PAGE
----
Universidad Autónoma de Barcelona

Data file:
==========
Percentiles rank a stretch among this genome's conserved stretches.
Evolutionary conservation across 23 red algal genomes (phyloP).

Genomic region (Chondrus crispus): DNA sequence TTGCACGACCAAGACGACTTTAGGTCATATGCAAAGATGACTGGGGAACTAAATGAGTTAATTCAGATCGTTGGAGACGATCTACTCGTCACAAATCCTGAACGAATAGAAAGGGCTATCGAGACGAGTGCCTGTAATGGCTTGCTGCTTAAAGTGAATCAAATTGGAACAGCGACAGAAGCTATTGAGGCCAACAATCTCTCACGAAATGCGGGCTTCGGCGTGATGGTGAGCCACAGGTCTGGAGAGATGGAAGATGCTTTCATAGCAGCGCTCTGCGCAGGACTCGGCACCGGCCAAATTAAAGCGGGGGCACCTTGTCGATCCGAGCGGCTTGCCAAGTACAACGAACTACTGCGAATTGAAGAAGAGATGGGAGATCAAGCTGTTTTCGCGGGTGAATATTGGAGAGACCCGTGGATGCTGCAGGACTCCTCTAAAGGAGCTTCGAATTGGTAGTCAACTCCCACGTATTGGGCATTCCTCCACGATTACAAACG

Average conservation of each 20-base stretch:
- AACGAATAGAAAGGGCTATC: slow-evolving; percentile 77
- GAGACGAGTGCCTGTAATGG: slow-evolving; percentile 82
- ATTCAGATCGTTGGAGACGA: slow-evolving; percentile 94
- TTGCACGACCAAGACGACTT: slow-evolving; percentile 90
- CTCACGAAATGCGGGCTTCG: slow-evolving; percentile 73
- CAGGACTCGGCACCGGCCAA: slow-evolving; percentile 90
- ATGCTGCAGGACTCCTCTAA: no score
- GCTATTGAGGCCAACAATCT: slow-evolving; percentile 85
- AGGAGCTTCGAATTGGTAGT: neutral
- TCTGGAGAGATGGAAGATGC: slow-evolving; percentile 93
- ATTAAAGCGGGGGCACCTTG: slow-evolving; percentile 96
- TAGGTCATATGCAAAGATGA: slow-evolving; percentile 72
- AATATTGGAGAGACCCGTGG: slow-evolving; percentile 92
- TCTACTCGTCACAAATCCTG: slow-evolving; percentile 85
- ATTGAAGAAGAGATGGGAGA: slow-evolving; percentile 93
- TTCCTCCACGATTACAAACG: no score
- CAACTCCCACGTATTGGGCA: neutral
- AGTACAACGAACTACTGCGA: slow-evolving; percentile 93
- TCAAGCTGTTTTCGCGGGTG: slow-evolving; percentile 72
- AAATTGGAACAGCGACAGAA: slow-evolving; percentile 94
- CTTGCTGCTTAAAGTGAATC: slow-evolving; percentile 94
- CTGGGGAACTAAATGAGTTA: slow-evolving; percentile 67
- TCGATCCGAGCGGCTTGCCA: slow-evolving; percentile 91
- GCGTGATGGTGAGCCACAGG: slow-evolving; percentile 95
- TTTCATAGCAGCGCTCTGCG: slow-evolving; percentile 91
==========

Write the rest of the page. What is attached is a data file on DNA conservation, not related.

What are the ultimate limits of storing and communicating information? Since we believe that fundamentally everything is quantum, quantum mechanics gives some nontrivial answers to this question. Also, our existing communication technology is pushing us ever closer to the quantum realm. In fact, recent years have seen an explosion of ideas and results in the study of communication problems in a fully quantum mechanical setting. One of the most exciting developments in it is that the bit, the familiar and ubiquitous information unit in Claude Shannon's eponymous theory of information, now comes with exotic 'cousins' in the form of other elementary resources: the quantum bit (qubit), the entanglement unit (ebit), etc, besides what we now call the classical bit (cbit). Quantum Shannon theory thus not only aims to put a number to the ultimate communication capacity - or rather: capacities - of optical fibers and the like, but really becomes a theory of these fundamental resources and their interplay. From what we can glimpse of it, it has a rich, exciting and sometimes bewildering structure: from quantum teleportation, to unconditionally secure communication based on quantum principles, to paradoxical effects such as superactivation where two communication links, each of which cannot transmit quantum information, together can achieve this perfectly.